Remand in Custody

Ministry of Justice written question – answered on 10th September 2021.

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Photo of Lyn Brown Lyn Brown Shadow Minister (Justice)

To ask the Secretary of State for Justice, with reference to the Annual Report of the Independent Monitoring Board at HMP/YOI Norwich, published in July 2021, what steps he is taking to mitigate the effects of delayed hearings on remand prisoners in reception prisons.

Photo of Alex Chalk Alex Chalk Assistant Whip, The Parliamentary Under-Secretary of State for Justice

Only those who pose the highest risk to the public or are likely to abscond are held on remand. Extensions to normal custody time limits must be approved by independent judges and defendants have the right to apply for bail. At the same time, courts are continuing to prioritise remand hearings and the most urgent cases to protect the public. Our investment in more Nightingale courtrooms and video hearings has already seen outstanding magistrates’ cases fall significantly since last summer.

We know this period has been very difficult for prisoners, their families and friends. Maintaining safety and the mental health and wellbeing of prisoners continues to be a priority, as it has been throughout the pandemic. We have put in place tailored guidance on supporting specific groups of people in prison whose wellbeing may be more impacted by the Covid-19 measures – including older prisoners, those with learning disabilities and/or autism, transgender prisoners, and groups known to be at increased risk of self-harm. We have produced a range of products to support governors in devising and implementing local safety and welfare plans: these include resources for staff assisting prisoners who might be struggling, and tools to promote wellbeing.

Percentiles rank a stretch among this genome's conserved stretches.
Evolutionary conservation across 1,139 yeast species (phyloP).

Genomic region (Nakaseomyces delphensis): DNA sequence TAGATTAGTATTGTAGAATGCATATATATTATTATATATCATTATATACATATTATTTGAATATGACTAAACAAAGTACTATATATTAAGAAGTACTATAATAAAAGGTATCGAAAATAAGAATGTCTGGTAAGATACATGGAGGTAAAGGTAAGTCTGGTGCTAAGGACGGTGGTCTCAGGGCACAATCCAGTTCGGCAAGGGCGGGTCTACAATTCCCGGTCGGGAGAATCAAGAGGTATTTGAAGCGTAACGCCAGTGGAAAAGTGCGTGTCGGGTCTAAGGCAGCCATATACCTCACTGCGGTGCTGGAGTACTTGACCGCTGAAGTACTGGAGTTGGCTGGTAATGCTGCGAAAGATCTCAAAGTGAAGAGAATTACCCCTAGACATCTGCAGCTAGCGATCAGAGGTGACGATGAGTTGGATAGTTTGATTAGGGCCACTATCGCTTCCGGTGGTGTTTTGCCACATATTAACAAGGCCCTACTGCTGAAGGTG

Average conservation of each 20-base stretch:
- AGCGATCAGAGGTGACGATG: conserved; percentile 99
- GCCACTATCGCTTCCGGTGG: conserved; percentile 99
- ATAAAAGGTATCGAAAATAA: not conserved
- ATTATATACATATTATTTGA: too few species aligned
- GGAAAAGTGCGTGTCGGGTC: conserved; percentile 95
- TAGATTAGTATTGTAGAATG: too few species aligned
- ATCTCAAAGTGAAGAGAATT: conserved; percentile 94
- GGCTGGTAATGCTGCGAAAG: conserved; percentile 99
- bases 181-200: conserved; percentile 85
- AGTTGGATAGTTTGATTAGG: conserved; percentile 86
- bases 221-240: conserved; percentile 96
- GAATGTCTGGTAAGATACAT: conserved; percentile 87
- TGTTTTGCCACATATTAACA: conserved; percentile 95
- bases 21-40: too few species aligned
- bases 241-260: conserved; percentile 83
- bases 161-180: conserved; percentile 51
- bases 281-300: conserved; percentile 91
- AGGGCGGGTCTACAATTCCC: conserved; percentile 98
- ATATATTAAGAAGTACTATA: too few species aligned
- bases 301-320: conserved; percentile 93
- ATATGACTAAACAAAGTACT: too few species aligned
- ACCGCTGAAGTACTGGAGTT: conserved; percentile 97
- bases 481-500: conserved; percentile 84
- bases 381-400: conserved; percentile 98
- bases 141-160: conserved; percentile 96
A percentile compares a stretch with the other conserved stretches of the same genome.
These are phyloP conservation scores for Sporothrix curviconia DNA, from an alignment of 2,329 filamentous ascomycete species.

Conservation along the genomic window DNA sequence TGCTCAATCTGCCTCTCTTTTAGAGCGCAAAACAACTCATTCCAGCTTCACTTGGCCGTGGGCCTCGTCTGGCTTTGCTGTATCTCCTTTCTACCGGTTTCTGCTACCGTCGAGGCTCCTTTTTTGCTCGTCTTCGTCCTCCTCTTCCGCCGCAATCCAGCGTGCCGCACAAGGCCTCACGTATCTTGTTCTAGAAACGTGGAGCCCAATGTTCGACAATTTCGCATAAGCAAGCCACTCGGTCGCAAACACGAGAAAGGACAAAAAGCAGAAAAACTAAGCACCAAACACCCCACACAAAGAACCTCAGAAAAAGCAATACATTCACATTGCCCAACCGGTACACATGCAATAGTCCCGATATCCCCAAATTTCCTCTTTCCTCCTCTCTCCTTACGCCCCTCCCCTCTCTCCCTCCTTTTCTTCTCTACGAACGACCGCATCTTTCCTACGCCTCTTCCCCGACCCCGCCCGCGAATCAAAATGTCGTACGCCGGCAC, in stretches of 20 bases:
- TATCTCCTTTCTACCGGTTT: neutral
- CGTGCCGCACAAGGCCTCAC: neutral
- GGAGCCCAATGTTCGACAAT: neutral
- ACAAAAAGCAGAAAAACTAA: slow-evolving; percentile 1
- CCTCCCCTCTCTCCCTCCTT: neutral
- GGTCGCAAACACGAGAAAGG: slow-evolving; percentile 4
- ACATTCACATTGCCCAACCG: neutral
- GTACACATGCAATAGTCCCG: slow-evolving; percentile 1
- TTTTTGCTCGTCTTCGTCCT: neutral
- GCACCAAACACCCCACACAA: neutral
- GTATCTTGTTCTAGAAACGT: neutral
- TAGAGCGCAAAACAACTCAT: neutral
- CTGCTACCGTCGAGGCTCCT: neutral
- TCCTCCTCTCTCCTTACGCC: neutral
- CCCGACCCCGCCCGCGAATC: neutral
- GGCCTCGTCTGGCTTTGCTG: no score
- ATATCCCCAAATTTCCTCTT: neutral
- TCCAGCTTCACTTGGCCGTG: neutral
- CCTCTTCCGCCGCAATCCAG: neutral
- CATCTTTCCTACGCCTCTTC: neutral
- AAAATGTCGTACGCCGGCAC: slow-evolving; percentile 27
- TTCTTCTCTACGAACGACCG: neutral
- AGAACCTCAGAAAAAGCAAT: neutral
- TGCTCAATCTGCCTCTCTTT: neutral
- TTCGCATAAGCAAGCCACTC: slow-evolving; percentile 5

We also know that the early days in custody can be a particularly risky period, and we have previously published an Early Days toolkit to enable governors to evaluate what their prisons are doing to mitigate risk during this period. As part of our recovery plans, we are prioritising prisoner wellbeing and keep under review the support that can be provided, including for people on remand. We have issued comprehensive safety guidance to establishments to support their recovery.

We recognise how important it has been for prisoners to maintain family ties through the pandemic. People on remand are entitled to additional visits from friends and family and, while visits have been restricted, we introduced secure video calling in all prisons. 60% of the prison estate has access to in-cell telephony and, for those that do not, we introduced over 1,500 secure mobile handsets and provided every prisoner £5 PIN credit per week. Social visits have now resumed but with restrictions and testing in place to facilitate physical contact.

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